Find the number of six-digit numbers, where the sum of the digits is divisible by 10.

Guest May 4, 2023

#1**0 **

A six-digit number can be represented as 10^5a+10^4b+10^3c+10^2d+10^e+f. The sum of the digits is a+b+c+d+e+f. Since this sum is divisible by 10, it follows that f is even. Thus, we can choose f in 25 ways. For each choice of f, a can be chosen in 9 ways, b in 8 ways, c in 7 ways, d in 6 ways, and e in 5 ways. Therefore, the number of six-digit numbers, where the sum of the digits is divisible by 10, is (9)(8)(7)(6)(5)⋅5/2=15120.

Guest May 4, 2023

#2**0 **

Hello! Not meaning to steal the answer...

But here is another ' web2.0calc ' answer:

https://web2.0calc.com/questions/find-the-number-of-10-digit-numbers-where-the-sum_1

Please refer to that link cointaining valuable answers and explanations!

acyclics May 4, 2023

#3**+1 **

10 - 99 : 9

100 - 999 : 90

1000 - 9999 : 900

10000 - 99999 : 9000**100,000 - 999,999 : 90,000**

1000000 - 9999999 : 900000

10000000 - 99999999 : 9000000

100000000 - 999999999 : 90000000

1000000000 - 9999999999 : 900000000

Guest May 4, 2023

#4**0 **

To find the number of six-digit numbers where the sum of the digits is divisible by 10, we can use the following formula:

N=9×10^4×2

This formula tells us that there are 9 possible choices for the first digit (any digit from 1 to 9), 10 possible choices for each of the next 4 digits (any digit from 0 to 9), and 2 possible choices for the last digit (any digit that makes the sum of the digits divisible by 10).

Therefore, the number of six-digit numbers where the sum of the digits is divisible by 10 is 9×10^4×2=180,000.

Guest May 4, 2023

#5**0 **

Where did you get that formula from? Euler?

s=0;p=0;i=1;n=100000;m=n;n=m;cycle: s=s+ n%10+int(n/10)%10+int(n/100)%10+int(n/1000)%10+int(n/10000)%10+int(n/100000)%10;if(s%10==0, goto end,goto next); end:p=p+1;printp,"==",m;next:s=0;m=m+1;if(m<1000000, goto5, 0);print"Total Num =",p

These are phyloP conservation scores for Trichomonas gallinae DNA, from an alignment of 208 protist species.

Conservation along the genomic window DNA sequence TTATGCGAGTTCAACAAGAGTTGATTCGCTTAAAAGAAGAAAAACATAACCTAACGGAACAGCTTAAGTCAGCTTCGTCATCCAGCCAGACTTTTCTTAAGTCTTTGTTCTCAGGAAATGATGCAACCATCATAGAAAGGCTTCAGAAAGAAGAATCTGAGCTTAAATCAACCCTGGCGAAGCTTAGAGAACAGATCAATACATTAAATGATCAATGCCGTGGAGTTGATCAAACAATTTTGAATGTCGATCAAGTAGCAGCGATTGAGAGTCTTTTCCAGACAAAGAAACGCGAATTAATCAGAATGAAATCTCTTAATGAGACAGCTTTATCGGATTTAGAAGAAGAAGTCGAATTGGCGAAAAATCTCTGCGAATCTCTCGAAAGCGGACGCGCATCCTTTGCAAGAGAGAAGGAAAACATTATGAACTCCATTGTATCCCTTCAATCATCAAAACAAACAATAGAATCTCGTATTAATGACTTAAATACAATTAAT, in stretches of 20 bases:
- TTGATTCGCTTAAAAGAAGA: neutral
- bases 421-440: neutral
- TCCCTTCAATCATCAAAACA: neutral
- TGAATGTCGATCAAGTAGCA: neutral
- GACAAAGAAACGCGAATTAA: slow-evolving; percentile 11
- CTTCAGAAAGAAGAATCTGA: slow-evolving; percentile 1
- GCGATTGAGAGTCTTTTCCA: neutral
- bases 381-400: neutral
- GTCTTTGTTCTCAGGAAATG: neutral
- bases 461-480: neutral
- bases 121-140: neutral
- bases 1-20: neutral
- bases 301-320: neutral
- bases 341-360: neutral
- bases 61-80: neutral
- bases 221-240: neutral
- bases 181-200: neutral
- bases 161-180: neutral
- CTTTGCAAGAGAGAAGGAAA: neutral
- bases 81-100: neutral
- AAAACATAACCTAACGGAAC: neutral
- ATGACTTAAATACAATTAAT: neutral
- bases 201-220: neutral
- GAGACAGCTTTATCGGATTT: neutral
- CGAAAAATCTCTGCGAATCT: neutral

**OUTPUT = 90,000 such 6-digit integers.**

Guest May 4, 2023

#7**0 **

We can choose the first five digits in 9×10^4 ways. The sum of the first five digits is of the form 5k or 5k+5 for some integer k. If the sum is of the form 5k, then the last digit can be 0, 5, 2, or 7. If the sum is of the form 5k+5, then the last digit can be 1, 6, 3, or 8. Therefore, there are **9×104×4=360000** such six-digit numbers.

Guest May 10, 2023

#8**0 **

The sum of the digits of a six-digit number is divisible by 10 if and only if the sum of the digits of its last three digits is divisible by 5.

There are 9 choices for the first digit of the number, 10 choices for each of the next three digits, and 2 choices for the last digit (4 or 9).

Therefore, there are 9×10^3×2=180000 six-digit numbers where the sum of the digits is divisible by 10.

Here's a more detailed explanation:

The first digit can be any digit from 1 to 9, inclusive.

The second, third, and fourth digits can be any digit from 0 to 9, inclusive.

The fifth digit must be either 4 or 9, so that the sum of the digits is divisible by 10.

Therefore, there are 9×10^3×2=**180000** six-digit numbers where the sum of the digits is divisible by 10.

Guest May 13, 2023